11:19people realized the deceptive practices
11:21they'd been using uber were already up
11:23and running legally in most major cities
11:26and was too popular to shut down just
11:29like travis had planned all along once
11:31uber had support and leverage in a city
11:33it's reported that they treated
11:35negotiations with local authorities like
11:37hostage situations basically once uber
11:40knew they had the power and the public
11:42support they used that to get
11:44legislation changed to accommodate their
11:46business model such as changing the laws
11:48about contract workers so that uber
11:50didn't have to give drivers full
11:51employment benefits of course uber's
11:54battles would never really stop even to
11:56this day just look at uber in the news
11:58right now and you'll see people
12:00protesting uber and some cities banning
12:02it all together but in those early years
12:05uber devised a systematic playbook for
12:07evading the rules and outwitting the
12:09local authorities and that's what
12:11allowed them to expand so rapidly the
12:13only problem was that an even bigger
12:15battle was just beginning
12:26travis got a call one morning from a
12:27friend of his facebook founder mark
12:31mark told him that all his employees at
12:33facebook were going crazy over a new app
12:36called lyft now it's actually still
12:38debated to this day whether lyft copied
12:40uber or uber copied left because even
12:43though uber started first remember when
12:45they first began they were a luxury
12:47black cab service it wasn't until 2012
12:50the year lyft launched when uber became
12:53a more affordable service that let
12:54anyone drive for them suddenly these two
12:57ride-sharing apps offering the same
12:59service were going head-to-head and most
13:02people who know travis well have
13:03commented one thing in any form of
13:05competition he seeks nothing less than
13:08utter domination travis believed there
13:10could only be one winner and he would
13:12stop at nothing to make sure he was on
13:14the winning side so he wasn't afraid to
13:17play dirty for example one of lift's
13:19most effective marketing techniques was
13:21to hold driver events small parties with
13:24food and games to try and get local
13:25communities interested in driving for
13:27lyft but uber would frequently crash
13:30these parties and hand out promotion
13:32codes where drivers could get free money
13:34if they joined uber instead of lyft they
13:36basically hijacked the parties lyft was
13:38paying for and recruited people to join
13:40uber instead another promotion technique
13:43lyft used was giving out giant pink
13:45mustaches that drivers could put on the
13:46front of their cars a fun and simple
13:48gesture designed to make lyft more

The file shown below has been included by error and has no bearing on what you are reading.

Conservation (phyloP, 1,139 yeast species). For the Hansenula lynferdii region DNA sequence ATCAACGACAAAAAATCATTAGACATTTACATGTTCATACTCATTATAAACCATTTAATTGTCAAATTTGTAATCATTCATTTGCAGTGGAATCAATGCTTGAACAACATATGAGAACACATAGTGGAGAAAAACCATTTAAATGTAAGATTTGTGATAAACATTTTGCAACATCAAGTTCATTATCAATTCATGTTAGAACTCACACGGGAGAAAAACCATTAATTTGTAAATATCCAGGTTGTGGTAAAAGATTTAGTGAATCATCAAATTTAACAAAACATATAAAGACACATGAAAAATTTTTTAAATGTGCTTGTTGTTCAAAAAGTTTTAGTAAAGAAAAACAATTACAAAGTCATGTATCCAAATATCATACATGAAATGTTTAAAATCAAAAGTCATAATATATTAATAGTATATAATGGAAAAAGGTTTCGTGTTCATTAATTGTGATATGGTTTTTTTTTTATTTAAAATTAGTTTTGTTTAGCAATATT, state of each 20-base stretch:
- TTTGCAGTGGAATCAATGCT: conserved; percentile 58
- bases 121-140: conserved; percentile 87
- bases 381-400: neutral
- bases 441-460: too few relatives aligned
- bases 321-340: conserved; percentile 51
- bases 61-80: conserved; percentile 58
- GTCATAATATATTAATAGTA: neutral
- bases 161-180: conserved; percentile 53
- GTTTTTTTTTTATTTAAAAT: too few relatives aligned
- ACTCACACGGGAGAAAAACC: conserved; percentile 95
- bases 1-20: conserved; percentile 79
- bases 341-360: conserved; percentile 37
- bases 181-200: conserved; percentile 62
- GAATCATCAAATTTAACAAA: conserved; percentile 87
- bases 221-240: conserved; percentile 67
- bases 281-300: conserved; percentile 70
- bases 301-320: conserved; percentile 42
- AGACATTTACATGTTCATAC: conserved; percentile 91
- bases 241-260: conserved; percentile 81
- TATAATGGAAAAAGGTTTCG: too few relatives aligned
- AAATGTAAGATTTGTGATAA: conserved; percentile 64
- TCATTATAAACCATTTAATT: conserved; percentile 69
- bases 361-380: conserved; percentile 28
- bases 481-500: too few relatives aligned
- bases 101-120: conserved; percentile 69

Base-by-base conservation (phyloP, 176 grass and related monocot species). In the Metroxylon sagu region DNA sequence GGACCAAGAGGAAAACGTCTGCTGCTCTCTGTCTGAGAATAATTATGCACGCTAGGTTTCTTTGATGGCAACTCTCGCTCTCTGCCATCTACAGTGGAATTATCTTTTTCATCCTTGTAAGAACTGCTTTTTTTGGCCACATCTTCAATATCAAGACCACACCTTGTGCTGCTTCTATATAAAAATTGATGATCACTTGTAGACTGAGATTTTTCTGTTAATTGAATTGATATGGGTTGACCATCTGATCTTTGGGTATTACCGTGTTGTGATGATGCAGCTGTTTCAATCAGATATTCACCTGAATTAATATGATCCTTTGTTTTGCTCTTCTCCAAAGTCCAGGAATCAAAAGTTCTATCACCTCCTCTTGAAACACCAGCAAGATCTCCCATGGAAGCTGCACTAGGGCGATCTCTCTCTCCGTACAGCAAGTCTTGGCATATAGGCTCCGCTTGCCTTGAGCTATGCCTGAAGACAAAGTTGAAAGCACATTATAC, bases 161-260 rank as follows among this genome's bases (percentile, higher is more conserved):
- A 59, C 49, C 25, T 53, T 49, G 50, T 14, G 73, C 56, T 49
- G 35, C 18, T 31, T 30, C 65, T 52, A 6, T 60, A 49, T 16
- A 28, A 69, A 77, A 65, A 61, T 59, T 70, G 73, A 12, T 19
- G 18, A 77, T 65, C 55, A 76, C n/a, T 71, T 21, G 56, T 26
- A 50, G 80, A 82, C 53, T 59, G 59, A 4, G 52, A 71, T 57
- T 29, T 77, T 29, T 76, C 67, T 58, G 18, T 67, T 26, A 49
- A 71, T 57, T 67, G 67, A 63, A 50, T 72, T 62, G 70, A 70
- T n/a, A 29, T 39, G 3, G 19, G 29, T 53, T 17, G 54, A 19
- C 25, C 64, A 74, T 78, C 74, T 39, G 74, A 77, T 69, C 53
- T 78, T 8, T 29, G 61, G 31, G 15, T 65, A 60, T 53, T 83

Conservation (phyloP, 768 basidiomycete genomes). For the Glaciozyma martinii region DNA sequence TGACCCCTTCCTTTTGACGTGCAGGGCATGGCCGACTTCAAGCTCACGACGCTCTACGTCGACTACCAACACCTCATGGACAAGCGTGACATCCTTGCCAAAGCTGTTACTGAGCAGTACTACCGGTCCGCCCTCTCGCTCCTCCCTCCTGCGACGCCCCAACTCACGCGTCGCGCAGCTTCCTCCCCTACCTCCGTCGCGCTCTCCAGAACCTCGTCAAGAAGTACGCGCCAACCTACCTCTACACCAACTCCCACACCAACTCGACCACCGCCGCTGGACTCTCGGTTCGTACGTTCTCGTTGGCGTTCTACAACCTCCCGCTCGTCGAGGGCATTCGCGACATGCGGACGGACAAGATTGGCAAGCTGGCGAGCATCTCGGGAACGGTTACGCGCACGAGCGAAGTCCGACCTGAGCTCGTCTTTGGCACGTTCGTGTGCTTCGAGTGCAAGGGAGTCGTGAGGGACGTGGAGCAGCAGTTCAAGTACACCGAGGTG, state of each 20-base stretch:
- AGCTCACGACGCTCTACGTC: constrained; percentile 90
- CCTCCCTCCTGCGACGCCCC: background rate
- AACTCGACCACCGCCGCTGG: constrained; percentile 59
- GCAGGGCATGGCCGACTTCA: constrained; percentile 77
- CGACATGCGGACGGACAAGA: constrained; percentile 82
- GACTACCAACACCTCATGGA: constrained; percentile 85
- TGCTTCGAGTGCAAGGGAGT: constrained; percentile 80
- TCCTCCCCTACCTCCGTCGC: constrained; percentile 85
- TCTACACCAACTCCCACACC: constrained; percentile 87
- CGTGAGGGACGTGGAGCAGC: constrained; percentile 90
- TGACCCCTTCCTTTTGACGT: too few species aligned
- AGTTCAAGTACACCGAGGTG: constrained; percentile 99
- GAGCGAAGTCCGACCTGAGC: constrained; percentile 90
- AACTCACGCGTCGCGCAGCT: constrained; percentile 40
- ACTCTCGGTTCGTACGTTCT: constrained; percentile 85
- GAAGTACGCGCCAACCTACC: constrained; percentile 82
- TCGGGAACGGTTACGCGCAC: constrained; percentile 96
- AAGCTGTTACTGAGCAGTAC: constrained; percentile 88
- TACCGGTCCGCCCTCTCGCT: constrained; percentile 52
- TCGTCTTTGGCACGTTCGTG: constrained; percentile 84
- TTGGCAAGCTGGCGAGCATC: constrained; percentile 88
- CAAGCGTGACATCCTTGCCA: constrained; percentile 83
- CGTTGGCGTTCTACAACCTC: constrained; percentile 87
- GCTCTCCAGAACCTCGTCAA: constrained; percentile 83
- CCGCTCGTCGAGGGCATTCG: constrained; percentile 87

13:50recognizable in response uber put up
13:53billboards everywhere lift was operating
13:55urging people to shave the stash and
13:57come use uber instead uber also created
14:00a vast amount of fake accounts on lyft
14:02so they could track the locations of
14:04lyft drivers and feed all of this data
14:06into another secret software they
14:08created called hell
14:10the reason for the name is because uber
14:12also had a system called heaven which
14:14was a god view map of all uber drivers
14:17active on their system but hell was the
14:19opposite a god view map of lyft drivers
14:23the reason for this was that then uber
14:25could figure out which drivers were
14:26using both uber and left uber would then
14:29offer those drivers extra rides and cash
14:32bonuses so they always took jobs with
14:34uber instead of left the goal was to get
14:36these drivers to stop using lyft
14:38completely because uber seemingly paid
14:40them more money when really uber were
14:42deliberately paying them higher than
14:44their other drivers to lure them away
14:46from a competitor once they stopped
14:47using lift the bonuses would end and
14:50uber didn't stop there for any drivers
14:52who were exclusively using lyft and not
14:54uber they would order a ride on the lift
14:56app from a location near that particular
14:59driver and when the driver showed up an
15:01uber employee would try and recruit them
15:03to join uber instead it's even reported
15:06that sometimes uber employees would use
15:08burner phones and hold on lots of left
15:10rights all at once and then cancel the
15:12rides at the last second
15:14in later years when the public found out
15:16how uber had been sabotaging lyft and
15:19stealing their drivers they faced a lot
15:21of backlash but travis and uber didn't
15:23think they'd done anything wrong they
15:25believed business was a competition and
15:27you had to do whatever it takes to win
15:29not just that but it seemed travis
15:31enjoyed the fight he would even troll
15:33lift's founder on twitter however
15:35perhaps one of the biggest reasons uber
15:37did so well compared to lyft was that
15:39travis would find out whenever lyft had
15:41investor meetings to raise money and
15:43then he would immediately call those
15:44investors straight afterwards to tell
15:46them that uber would be raising money
15:48very soon as well investors knew uber
15:50was the bigger company and since they
15:52couldn't invest in two rivals investors
15:54often backed out of any deals with lyft
15:56to invest in uber instead it also helped
15:59that travis was a natural showman he had
16:01a real talent for dazzling investors and
16:03getting them hyped about how huge uber
16:05was going to be he'd tell them that one
16:08day uber wouldn't just transport people
16:10but transport every good you can think
16:11of and deliver anything to anywhere and
16:14thus could be a serious rival to amazon
16:17he'd get investors excited about his
16:18vision but then after the meeting he
16:21wouldn't reply to them for a little
16:22while to make it seem like he didn't